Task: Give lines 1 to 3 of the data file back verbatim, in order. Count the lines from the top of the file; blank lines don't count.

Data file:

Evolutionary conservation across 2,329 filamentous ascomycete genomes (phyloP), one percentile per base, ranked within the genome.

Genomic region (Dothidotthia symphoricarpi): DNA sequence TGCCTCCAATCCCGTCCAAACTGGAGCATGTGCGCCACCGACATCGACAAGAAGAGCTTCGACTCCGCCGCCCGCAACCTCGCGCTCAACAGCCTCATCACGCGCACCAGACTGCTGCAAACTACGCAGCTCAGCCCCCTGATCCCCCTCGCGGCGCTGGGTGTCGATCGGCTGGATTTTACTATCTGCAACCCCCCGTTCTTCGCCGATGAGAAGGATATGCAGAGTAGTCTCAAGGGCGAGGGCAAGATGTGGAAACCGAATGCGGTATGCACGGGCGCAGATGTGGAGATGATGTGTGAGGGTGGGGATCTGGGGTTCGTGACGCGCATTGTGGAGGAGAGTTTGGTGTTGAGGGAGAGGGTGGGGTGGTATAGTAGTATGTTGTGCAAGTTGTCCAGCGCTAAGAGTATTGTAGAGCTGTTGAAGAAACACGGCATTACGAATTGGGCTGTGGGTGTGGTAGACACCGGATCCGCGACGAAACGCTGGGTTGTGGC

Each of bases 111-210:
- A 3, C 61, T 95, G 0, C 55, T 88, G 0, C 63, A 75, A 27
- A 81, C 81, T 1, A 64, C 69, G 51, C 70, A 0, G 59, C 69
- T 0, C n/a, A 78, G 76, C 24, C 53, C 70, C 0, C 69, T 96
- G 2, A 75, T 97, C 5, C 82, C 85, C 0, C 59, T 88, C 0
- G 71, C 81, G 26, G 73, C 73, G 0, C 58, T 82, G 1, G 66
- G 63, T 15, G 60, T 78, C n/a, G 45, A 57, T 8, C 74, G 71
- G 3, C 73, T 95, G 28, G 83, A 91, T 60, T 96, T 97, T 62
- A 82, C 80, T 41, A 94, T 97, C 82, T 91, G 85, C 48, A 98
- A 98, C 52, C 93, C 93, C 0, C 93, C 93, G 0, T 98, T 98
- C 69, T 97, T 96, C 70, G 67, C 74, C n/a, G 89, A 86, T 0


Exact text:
Evolutionary conservation across 2,329 filamentous ascomycete genomes (phyloP), one percentile per base, ranked within the genome.

Genomic region (Dothidotthia symphoricarpi): DNA sequence TGCCTCCAATCCCGTCCAAACTGGAGCATGTGCGCCACCGACATCGACAAGAAGAGCTTCGACTCCGCCGCCCGCAACCTCGCGCTCAACAGCCTCATCACGCGCACCAGACTGCTGCAAACTACGCAGCTCAGCCCCCTGATCCCCCTCGCGGCGCTGGGTGTCGATCGGCTGGATTTTACTATCTGCAACCCCCCGTTCTTCGCCGATGAGAAGGATATGCAGAGTAGTCTCAAGGGCGAGGGCAAGATGTGGAAACCGAATGCGGTATGCACGGGCGCAGATGTGGAGATGATGTGTGAGGGTGGGGATCTGGGGTTCGTGACGCGCATTGTGGAGGAGAGTTTGGTGTTGAGGGAGAGGGTGGGGTGGTATAGTAGTATGTTGTGCAAGTTGTCCAGCGCTAAGAGTATTGTAGAGCTGTTGAAGAAACACGGCATTACGAATTGGGCTGTGGGTGTGGTAGACACCGGATCCGCGACGAAACGCTGGGTTGTGGC

Each of bases 111-210: